When I finished my stay at Imperial College London there wasn’t much on my mind except (a) waiting to hear back from the PhD programs I’d applied to (b) going back to Scotland and sorting out a job from there. Given the full-time research I’d been carrying out and the emotionally-draining nature of applying to grad school for a second time, I thought it would be best to relax the forward planning and let events take their course.
Until I got back to Fife and was asked rather pointedly: “Are in you intending to sign on?” My parents were willing to house me and provide financial support for a couple of months…but they made it quite clear that their monetary support was finite.
I don’t need to tell my British & American readers that the portrayal of unemployed people in the media & popular culture is less than favourable. “Fury at job seekers ‘too good to stack shelves‘” was one of the first news article I found in a Google Search of ‘Jobseekers’. In the Chancellor of the Exchequer’s October 2012 speech he referred to the unemployed as “Sleeping off a life of benefits” – playing to the common British resentment of “benefits cheats” and “welfare scroungers”.
Well, my becoming one of those leechers off the state had to happen. Since I’d come back from Switzerland I’d been eating in to my savings to stay afloat in London. I could continue withdrawing money from my ISAs, but I didn’t want to start grad school or graduate 5 years down with no back-up cash. I wanted a job and the financial independence it would grant me. I understood that getting a job would take me at least a month (even if I got lucky most there is still the time gap between Application Deadline, Interview, Offer & Job Start Date), probably longer. The decision was made to start on the Jobseekers Allowance (JSA) sooner rather than later.
My God, the whole process is depressing. Middle class individuals and young professionals usually have savings in place to withstand short bursts of unemployment. They rarely need to head down to the local Jobcentre Plus in search of assistance. Instead the people you find in there are those born into more working-class backgrounds: the ones who left school at 16, whose families can’t afford to bail them out, who work in low-skilled professions where degrees aren’t required. People for whom unemployment is more than a temporary inconvenience: for whom long-term unemployment runs in the family. They invariably come in to the Jobcentre looking haggard, hunched and beaten down by the system.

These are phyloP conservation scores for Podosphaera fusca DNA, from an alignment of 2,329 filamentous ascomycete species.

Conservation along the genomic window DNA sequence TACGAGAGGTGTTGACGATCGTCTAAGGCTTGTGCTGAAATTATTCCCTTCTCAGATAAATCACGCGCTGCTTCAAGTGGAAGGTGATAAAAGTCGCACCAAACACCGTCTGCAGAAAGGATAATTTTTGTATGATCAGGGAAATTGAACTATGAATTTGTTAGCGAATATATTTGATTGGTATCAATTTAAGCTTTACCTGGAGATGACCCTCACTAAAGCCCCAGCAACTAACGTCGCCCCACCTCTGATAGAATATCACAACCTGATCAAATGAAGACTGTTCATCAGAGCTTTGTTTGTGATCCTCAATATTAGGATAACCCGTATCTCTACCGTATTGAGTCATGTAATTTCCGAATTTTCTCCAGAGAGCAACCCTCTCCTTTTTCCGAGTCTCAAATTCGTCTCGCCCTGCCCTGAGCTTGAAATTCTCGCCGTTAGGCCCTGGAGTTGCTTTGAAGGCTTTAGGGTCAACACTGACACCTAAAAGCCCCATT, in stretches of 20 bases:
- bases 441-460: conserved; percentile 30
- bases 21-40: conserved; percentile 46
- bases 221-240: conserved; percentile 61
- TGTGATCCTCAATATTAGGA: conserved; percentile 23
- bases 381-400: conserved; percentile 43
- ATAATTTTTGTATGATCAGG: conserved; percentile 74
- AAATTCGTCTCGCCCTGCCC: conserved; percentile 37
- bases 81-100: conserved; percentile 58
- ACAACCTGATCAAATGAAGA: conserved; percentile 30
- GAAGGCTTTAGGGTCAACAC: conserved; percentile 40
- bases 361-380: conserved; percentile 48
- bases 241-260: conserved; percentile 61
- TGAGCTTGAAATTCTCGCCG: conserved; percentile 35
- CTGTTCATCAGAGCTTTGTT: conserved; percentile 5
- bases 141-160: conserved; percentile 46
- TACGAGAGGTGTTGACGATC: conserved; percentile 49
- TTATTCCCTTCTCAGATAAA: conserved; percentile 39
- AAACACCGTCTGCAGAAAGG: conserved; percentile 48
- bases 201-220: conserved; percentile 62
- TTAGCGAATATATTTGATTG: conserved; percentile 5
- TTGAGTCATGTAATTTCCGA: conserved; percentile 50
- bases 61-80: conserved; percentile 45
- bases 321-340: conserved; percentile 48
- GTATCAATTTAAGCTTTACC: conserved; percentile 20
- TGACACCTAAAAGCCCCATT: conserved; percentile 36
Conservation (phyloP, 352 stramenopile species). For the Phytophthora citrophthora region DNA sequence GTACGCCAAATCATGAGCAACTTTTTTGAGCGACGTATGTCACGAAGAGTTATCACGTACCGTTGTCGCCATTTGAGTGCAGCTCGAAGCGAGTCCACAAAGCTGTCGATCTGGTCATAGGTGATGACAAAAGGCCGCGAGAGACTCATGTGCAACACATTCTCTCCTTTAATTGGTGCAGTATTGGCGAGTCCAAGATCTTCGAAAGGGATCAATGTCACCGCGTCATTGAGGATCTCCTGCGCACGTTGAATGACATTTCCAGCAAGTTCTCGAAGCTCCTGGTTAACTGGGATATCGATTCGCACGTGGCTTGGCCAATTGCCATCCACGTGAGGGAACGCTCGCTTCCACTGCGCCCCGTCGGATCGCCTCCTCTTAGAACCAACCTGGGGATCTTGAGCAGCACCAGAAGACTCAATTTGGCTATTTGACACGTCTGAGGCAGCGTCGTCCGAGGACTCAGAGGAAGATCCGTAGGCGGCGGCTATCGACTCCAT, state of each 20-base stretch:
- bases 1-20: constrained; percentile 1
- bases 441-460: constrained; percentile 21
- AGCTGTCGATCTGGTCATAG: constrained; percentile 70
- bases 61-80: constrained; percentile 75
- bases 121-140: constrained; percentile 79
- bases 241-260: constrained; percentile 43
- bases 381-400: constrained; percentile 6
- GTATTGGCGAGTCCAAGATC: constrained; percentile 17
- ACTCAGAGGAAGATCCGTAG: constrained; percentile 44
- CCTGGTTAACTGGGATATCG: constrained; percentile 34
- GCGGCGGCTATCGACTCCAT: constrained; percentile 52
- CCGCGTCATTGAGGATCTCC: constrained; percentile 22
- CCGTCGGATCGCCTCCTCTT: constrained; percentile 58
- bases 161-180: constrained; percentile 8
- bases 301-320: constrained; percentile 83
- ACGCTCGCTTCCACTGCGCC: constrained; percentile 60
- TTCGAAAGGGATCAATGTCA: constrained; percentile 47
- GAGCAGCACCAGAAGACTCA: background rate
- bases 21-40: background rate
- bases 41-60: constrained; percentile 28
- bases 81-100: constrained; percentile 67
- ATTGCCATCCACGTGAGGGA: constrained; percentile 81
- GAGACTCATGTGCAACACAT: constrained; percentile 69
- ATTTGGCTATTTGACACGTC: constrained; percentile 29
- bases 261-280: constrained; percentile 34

My greatest fear is that I will one day turn into those people. Beaten down by the system.
I couldn’t affect any sort of moral high ground over my fellow Jobseekers, because as soon as I set about drafting a suitable CV I realised I was in for an uphill struggle. The CV created to find PhD positions demonstrated my stellar credentials as a research scientist – the international pharmaceutical experience, the educational background, the technical skillset – but such credentials were completely irrelevant to any “casual work” I might choose to apply for. Of course I did have a quantity of suitable work experience…but my last relevant job was in the summer of 2009 before I flew over to the USA. This made my experience horribly outdated: I wouldn’t stand a chance against applicants with recent experience, many of whom would have put in more than just a few summer’s-worth of employment.
Still, the only way was forward. I re-started my charity shop volunteering – it could go on my CV in the category of “retail/customer service”. As part of my Jobseeker’s Agreement (signed before the first instalment of JSA could come in) I had to do 13 things per week that counted as ‘Looking for Work’. Most of that was looking online and applying to what I found. The 13 Things sounds arbitrary, but was based upon the preceding conversation where I explained what approaches I would take to finding work: if you say you typically check a job website 3-5 times per week, look in multiple newspapers and hand in CVs to shops in town then it does quickly add up and before you know it you’re obliged to do every single one of those them.
It took a little over a month to get an offer. I maximised my slim chances – applying to a range of jobs in St Andrews, Edinburgh & Dundee (because how many jobs are there in Fife, realistically?) and trying to apply to the jobs I thought I was qualified for as well as the jobs I’d like to do (there *is* a gap between the two). I got invitations for interviews. I attended them even when I felt lukewarm about the advertised position – any opportunity to practice answering those insidious HR-type questions was a gift. “What is my greatest weakness? Why, I am so glad you asked me that…”
Most places don’t email back to let you know that your interview was unsuccessful. Even if they promise you that they will.
When you see an email from a company that has interviewed you, it’s almost always a good sign. As it was in my case.
Things suddenly moved fast. The offer came out of the blue: I didn’t think the interview had gone especially well, and I wasn’t anticipating any reply for another week. The job I’d been offered was based in Edinburgh, and they wanted me to start before the end of the week. The start time was an early one – it wouldn’t be possible to get a train to work from Fife each day. If I agreed to take this job I would have to move to Edinburgh…and I would have to make the decision within 24 hours.
Finally, an easy choice for me to make.